Rent Shop Volunteer Join

Q. Who is Mr. Smarty Plants?

A: There are those who suspect Wildflower Center volunteers are the culpable and capable culprits. Yet, others think staff members play some, albeit small, role. You can torture us with your plant questions, but we will never reveal the Green Guru's secret identity.

Help us grow by giving to the Plant Database Fund or by becoming a member

Did you know you can access the Native Plant Information Network with your web-enabled smartphone?

Share

Ask Mr. Smarty Plants

Ask Mr. Smarty Plants is a free service provided by the staff and volunteers at the Lady Bird Johnson Wildflower Center.

Search Smarty Plants
See a list of all Smarty Plants questions

Please forgive us, but Mr. Smarty Plants has been overwhelmed by a flood of mail and must take a break for awhile to catch up. We hope to be accepting new questions again soon. Thank you!

Need help with plant identification, visit the plant identification page.

 
rate this answer
Not Yet Rated

Thursday - May 13, 2010

From: Austin, TX
Region: Southwest
Topic: Non-Natives
Title: Invasive, non-native Bryophyllum spp. in Austin
Answered by: Barbara Medford

QUESTION:

I was given two varieties of what I now believe are 'Mother of Millions' and saw that they're considered a noxious weed in Australia. Are these plants considered dangerous to TX if I keep them in containers? Should I destroy them? If so, what is the best method? Thanks!

ANSWER:

Bryophyllum spp. genus contains many species of this succulent plant. Most of the websites we found are from Australia, which has a lot of problems with invasives not native to that country. We have also heard it called 'Mother of Thousands.' Not only is it invasive but some of the species are also poisonous; allowed to grow in fields ingesting it has caused the deaths of cattle and other livestock.

There are also conflicting opinions on exactly what the scientific name of these plants is; another resource said that Bryophyllum spp is a species in the genus Kalanchoe. You might want to read the conflicting opinions in this Dave's Garden forum website. The information on this site is that it is in the family Crassulaceae, genus Kalanchoe and species daigremontiana.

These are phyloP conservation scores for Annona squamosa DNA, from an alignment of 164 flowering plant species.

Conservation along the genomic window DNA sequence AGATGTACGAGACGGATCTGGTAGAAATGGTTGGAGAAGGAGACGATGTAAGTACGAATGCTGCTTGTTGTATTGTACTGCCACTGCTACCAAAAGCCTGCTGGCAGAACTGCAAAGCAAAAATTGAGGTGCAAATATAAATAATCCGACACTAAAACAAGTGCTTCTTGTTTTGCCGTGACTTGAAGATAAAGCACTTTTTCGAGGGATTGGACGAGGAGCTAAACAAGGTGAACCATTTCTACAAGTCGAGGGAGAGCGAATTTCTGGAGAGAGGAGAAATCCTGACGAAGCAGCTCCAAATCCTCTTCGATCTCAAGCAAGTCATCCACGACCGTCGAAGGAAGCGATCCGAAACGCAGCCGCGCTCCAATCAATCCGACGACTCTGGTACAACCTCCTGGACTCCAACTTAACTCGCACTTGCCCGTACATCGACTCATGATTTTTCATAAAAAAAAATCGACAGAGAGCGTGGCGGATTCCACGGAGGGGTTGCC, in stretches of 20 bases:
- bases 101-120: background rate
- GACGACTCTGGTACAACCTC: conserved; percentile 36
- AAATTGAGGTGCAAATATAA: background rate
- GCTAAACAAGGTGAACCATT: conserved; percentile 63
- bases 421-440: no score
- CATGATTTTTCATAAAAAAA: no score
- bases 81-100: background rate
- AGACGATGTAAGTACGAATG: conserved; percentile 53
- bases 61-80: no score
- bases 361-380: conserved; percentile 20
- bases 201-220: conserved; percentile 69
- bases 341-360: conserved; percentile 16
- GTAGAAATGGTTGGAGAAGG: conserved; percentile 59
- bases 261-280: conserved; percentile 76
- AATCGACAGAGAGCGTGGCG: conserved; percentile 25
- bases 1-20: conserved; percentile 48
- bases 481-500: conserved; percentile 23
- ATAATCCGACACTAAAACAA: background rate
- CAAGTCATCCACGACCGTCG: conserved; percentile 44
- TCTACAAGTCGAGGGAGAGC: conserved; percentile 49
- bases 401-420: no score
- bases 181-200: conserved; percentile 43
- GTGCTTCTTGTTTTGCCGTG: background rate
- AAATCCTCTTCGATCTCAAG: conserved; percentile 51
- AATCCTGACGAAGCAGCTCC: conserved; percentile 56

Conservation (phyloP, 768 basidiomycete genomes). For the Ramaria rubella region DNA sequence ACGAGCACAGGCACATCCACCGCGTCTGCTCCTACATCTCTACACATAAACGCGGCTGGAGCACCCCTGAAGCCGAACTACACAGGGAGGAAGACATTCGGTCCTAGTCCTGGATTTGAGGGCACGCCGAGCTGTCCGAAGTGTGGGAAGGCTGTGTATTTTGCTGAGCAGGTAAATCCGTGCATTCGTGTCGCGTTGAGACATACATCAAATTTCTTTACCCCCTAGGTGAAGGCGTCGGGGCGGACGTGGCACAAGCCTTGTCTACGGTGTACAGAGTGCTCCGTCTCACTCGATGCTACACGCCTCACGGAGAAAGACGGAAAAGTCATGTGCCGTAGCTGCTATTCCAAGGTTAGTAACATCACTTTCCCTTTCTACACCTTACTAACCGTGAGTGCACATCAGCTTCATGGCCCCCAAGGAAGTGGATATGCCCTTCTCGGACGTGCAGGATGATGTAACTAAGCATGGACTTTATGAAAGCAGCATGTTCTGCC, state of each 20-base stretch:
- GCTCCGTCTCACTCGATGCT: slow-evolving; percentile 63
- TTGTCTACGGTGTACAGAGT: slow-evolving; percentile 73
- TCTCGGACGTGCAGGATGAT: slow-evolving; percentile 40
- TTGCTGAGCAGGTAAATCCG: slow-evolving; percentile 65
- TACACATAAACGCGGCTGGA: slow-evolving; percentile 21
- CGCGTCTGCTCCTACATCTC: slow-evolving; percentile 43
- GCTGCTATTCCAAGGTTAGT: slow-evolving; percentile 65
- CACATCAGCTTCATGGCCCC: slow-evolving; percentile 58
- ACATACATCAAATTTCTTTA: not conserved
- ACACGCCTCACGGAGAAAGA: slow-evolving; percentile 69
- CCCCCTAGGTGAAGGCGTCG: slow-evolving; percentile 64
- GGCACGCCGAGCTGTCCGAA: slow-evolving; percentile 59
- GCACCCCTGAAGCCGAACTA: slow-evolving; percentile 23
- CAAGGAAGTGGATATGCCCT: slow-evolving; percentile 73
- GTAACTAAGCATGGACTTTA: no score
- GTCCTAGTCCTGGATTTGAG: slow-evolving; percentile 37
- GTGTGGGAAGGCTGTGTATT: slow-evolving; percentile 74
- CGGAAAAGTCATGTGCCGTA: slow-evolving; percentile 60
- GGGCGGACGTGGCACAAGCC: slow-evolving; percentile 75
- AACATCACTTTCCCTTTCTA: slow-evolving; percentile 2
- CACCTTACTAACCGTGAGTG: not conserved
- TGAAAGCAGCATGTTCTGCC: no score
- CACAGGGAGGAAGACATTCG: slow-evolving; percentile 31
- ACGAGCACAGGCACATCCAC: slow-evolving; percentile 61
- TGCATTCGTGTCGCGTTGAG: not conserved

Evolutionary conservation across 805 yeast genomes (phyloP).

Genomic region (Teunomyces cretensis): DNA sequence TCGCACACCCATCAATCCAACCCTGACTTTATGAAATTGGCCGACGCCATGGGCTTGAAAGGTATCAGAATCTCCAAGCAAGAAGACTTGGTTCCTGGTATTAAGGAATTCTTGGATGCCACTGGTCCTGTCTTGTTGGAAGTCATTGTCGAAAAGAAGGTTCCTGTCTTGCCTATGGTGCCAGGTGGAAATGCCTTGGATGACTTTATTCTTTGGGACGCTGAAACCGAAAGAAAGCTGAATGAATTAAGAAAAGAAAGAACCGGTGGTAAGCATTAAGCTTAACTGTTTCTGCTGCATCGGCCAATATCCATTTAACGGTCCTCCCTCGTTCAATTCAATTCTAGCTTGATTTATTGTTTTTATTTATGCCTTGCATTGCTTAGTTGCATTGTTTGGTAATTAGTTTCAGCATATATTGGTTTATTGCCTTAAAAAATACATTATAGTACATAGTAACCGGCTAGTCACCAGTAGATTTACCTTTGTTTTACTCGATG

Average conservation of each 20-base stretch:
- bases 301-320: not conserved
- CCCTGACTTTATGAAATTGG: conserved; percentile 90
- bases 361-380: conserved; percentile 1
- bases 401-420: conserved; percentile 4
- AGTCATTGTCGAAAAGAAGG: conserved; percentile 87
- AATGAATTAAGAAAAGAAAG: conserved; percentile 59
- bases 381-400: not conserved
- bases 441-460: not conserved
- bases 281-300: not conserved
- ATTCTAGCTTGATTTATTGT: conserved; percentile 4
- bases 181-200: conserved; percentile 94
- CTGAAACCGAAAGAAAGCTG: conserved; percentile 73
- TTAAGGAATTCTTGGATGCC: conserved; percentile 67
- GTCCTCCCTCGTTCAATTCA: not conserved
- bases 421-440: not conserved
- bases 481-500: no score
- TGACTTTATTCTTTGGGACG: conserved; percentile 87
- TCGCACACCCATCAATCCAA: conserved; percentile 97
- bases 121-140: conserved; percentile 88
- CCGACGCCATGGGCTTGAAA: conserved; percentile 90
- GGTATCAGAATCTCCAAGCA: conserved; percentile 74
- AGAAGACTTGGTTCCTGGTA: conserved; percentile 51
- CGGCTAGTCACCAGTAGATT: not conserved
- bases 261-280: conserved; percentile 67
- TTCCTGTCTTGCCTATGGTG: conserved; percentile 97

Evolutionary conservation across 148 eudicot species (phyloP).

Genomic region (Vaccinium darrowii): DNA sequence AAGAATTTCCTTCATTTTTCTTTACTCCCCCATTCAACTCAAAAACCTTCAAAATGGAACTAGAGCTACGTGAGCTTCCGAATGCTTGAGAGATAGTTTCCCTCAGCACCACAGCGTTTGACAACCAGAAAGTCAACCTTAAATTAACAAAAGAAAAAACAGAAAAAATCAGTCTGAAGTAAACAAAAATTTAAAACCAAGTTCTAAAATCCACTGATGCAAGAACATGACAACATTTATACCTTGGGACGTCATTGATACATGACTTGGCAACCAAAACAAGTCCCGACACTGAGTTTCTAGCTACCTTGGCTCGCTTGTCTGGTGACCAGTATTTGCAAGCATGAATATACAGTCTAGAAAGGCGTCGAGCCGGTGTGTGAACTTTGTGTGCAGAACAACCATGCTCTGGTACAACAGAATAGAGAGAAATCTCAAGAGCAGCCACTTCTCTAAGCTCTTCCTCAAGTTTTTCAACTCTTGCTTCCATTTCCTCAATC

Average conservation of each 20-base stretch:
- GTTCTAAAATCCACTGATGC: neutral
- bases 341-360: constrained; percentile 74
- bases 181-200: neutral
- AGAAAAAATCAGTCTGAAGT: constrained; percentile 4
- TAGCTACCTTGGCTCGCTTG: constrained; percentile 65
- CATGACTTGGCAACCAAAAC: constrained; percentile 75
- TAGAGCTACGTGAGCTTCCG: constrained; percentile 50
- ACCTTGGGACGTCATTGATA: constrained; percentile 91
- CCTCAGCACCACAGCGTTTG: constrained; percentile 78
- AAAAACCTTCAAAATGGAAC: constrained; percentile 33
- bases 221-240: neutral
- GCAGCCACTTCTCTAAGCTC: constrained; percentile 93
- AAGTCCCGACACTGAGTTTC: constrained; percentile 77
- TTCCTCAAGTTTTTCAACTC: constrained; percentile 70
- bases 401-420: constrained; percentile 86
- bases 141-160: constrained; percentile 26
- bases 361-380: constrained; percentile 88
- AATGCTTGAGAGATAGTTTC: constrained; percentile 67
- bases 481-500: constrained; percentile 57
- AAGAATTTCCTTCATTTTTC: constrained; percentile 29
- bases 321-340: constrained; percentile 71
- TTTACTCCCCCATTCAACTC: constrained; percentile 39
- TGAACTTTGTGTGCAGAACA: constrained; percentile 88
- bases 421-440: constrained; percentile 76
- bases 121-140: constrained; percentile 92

Whatever it's called, it is native to Madagascar and Africa, and therefore not part of our Native Plant Database. It can be frozen back, but we would not recommend putting it out in the garden. Apparently, it's an ugly plant with pretty flowers. If you wanted to keep it in a pot, we would recommend watching carefully that little plantlets didn't get away and sprout, and keep it out of the reach of children and pets. 

Pictures from Google

 

More Non-Natives Questions

Problems with non-native impatiens in Denton, TX
May 19, 2009 - Dear Mr. Smarty Plants, 4 weeks ago I planted a shady bed (2'x10') with impatiens for the third year in-a-row. Previously, the plants thrived & bloomed till November. Three weeks ago, something ...
view the full question and answer

Insects on non-native euonymus in Lake Orion MI
June 23, 2010 - I had a greenlane euonymus that had a few flies last year but was infested with thousands this year. We ripped it out, it was an 8 year old plant. Do you know why they are attracted to it now?
view the full question and answer

Difference beteen two non-native photinias from Nashville TN
June 07, 2013 - What is the difference between red tip phontinias and fireball phontinias. I read that fireballs are also called red tips but I thought that red tips grow to like 12 ft. and the tag on the fireball I...
view the full question and answer

Non-native photinias dying from Austin
September 14, 2012 - I have some red tip potinias that are dying. The ends of the branches are dying and the leaves are turning brown, I don't think this is the fungus that affects most red tips, any clues?
view the full question and answer

Transplant shock for non-native Plumbago auriculata
May 19, 2008 - I planted some full plumbago plants that were in containers, in a partially shaded area, they had beautiful flowers when I purchased them, but have since lost them all and the plant is looking very wi...
view the full question and answer

Support the Wildflower Center by Donating Online or Becoming a Member today.